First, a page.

The selective A-fiber block also reduced itch sensations caused by the injection of BAM 8-22 in 11 of 20 subjects, but pain was only reduced in three of 20 subjects (x2(1) = 7.03, p = 0.01; Fig. 4B). However, there was no effect on the maximum itch sensation (NRS = 3.63 ± 0.23 during block, 3.35 ± 0.31 without; Wilcoxon matched pairs, p = 0.34; Fig. 4B) or the cumulative ratings (54.99 ± 14.79 during block, 58.8 ± 10.82 without; Wilcoxon matched pairs, p = 0.77). Similarly the sensation of pain did not significantly change (NRS = 2.44 ± 0.33 during block, 2.0 ± 0.32 without; Wilcoxon matched pairs, p = 0.15; cumulative pain rating 28.99 ± 37.9 during block, 19.1 ± 17.79 without; Wilcoxon matched pairs, p = 0.08).

The selective A-fiber block had no significant effect on the sensations caused by cowhage extract injection. Changes in itch or pain sensations were only reported by five and seven of the subjects, respectively. There was no significant change in the maximum itch rating (NRS = 4.47 ± 0.47 during block, 4.73 ± 0.4 without; Wilcoxon matched pairs, p = 0.31) or the cumulative rating over time (AUC 76.68 ± 19.94 during block, 76.44 ± 18.51 without; Wilcoxon matched pairs, p = 0.77). Similarly, there was no significant change in the maximum pain rating (NRS = 1.7 ± 0.49 during block, 1.67 ± 0.36 without; Wilcoxon matched pairs, p = 0.83) or the cumulative rating (AUC = 17.54 ± 21.9 during block, 17.34 ± 19.12 without; Wilcoxon matched pairs, p = 0.43; Fig. 4C).

TRPA1 and TRPV1 are involved in non-histaminergic itch signaling

The GPCRs that bind pruritogen ligands are not thought to directly evoke action potentials, but instead trigger second messenger cascades to activate depolarizing ion channels. The primary effector candidates are the transient receptor potential (TRP) channels vanilloid (V) 1 and ankyrin (A) 1. In order to investigate their role in initiating itch signals, we used specific channel blockers: A-967079 for TRPA1 and BCTC for TRPV1. These were pre-injected intracutaneously before intracutaneous injection, at the same skin site, of β-alanine, BAM 8-22 or cowhage extract. For each pruritogen, we compared the number of subjects reporting a less severe itch, defined as a difference > 5 in cumulative ratings between the pre-injection of the channel blocker and the control treatment. Almost all subjects reported a clear reduction in itch sensations induced by β-alanine in the presence of the TRPA1 blocker A-967079 (15 of 16 subjects) and the TRPV1 blocker BCTC (14 of 16 subjects) compared to the control (TRPA1 block, x2(1) = 28.23, p < 0.001; TRPV1 block, x2(1) = 3.09, p < 0.001). Both channel blockers reduced the cumulative itch sensation caused by β-alanine (BCTC from 56.3 ± 7.4 to 25.08 ± 5.08; Wilcoxon matched pairs, p < 0.001; A-967079 from 56.3 ± 7.4 to 16.84 ± 5.77; Wilcoxon matched pairs, p < 0.001; Fig. 5A). Similarly, the maximum pain ratings were significantly reduced by blocking TRPA1 (from 3.70 ± 1.15 to 1.32 ± 0.27; Wilcoxon matched pairs, p < 0.001) and TRPV1 (from 3.70 ± 1.15 to 1.97 ± 0.95; Wilcoxon matched pairs, p < 0.001).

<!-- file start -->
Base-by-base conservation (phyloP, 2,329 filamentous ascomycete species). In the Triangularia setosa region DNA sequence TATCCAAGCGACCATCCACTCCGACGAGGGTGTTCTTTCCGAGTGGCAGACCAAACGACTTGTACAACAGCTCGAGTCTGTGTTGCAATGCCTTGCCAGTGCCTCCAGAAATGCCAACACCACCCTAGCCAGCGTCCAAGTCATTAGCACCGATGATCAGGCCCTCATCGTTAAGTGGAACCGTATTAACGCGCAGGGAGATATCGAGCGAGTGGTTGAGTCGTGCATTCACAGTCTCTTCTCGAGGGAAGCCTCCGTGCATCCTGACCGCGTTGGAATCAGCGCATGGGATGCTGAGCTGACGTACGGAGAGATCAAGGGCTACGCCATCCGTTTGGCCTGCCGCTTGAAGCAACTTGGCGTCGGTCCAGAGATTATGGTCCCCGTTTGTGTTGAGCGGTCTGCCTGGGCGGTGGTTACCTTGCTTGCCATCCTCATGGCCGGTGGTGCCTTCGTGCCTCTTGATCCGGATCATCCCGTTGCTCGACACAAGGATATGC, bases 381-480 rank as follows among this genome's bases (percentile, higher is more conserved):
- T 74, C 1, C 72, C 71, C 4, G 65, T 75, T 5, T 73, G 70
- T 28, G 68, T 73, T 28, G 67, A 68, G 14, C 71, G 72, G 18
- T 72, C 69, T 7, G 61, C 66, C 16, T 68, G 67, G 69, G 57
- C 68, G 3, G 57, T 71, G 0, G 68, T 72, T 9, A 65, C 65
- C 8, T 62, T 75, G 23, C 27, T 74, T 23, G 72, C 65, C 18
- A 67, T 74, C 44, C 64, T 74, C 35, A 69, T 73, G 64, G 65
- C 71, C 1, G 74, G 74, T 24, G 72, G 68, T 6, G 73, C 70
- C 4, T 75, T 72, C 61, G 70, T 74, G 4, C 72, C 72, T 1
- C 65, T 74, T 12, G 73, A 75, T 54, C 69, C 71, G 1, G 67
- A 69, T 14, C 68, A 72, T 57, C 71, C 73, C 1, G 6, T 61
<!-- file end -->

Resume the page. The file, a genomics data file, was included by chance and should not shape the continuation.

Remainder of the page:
Fig. 5
figure 5

TRPA1/TRPV1 as effector channels for non-histaminergic itch signaling. The involvement of  the ion channels TRPA1 and TRPV1 in itch and pain sensation induced by Beta-Alanine (panels A), BAM 8-22 (panels B) and  Cowhage (panels C) were assesed using respective specific pharmacological blockers A-967079 and BCTC. The first two columns show itch ratings (NRS, values are means ± SEM) for 300 s after the injection of the pruritogens with (black triangles) and without (gray circles) pre-injection of the TRPA1 blocker (A-967079) or the TRPV1 blocker (BCTC). The third shows single values of the AUC for itch ratings provided by each volunteer for control in the middle and with pre-injection of TRPA1 blocker to the left and TRPV1 blocker to the right. Significant differences are indicated (*P < 0.05)

Both channel blockers also reduced the itch sensation induced by BAM 8-22 (11 of 13 subjects for the TRPA1 blocker; x2(1) = 19.07, p < 0.001; 10 of 13 subjects for the TRPV1 blocker; x2(1) = 16.25, p < 0.001; zero subjects for the control). The TRPA1 block reduced the cumulative itch rating from 71.34 ± 14.3 to 25.41 ± 6.93 and the mean maximum itch sensation from 4.62 ± 1.4 to 2.12 ± 1.27 (in both cases, Wilcoxon matched pairs, p < 0.001). Similarly, the TRPV block reduced the cumulative itch rating from 71.34 ± 14.3 to 36.33 ± 9.5 and the mean maximum itch sensation from 4.62 ± 1.4 to 2.81 ± 0.4 (in both cases, Wilcoxon matched pairs, p = 0.01; Fig. 5B).

Both channel blockers also reduced the itch sensation induced by cowhage extract (12 of 13 subjects for the TRPA1 blocker; x2(1) = 22.29, p < 0.001; 10 of 13 subjects for the TRPV1 blocker; x2(1) = 16.25, p < 0.001). The TRPA1 and TRPV1 blocks reduced the cumulative itch rating from 95.84 ± 13.04 to 30.42 ± 9.4 and 62.58 ± 9.44, respectively (Wilcoxon matched pairs, p < 0.001). Interestingly, whereas the TRPA1 blockade reduced the maximum itch rating throughout the evaluation period (from 5.41 ± 0.98 to 2.08 ± 0.43; Wilcoxon matched pairs, p < 0.001), the TRPV1 blockade reduced the maximum itch sensation only after the maximum value was reached (from 5.41 ± 0.98 to 3.88 ± 0.7; Wilcoxon matched pairs, p = 0.01).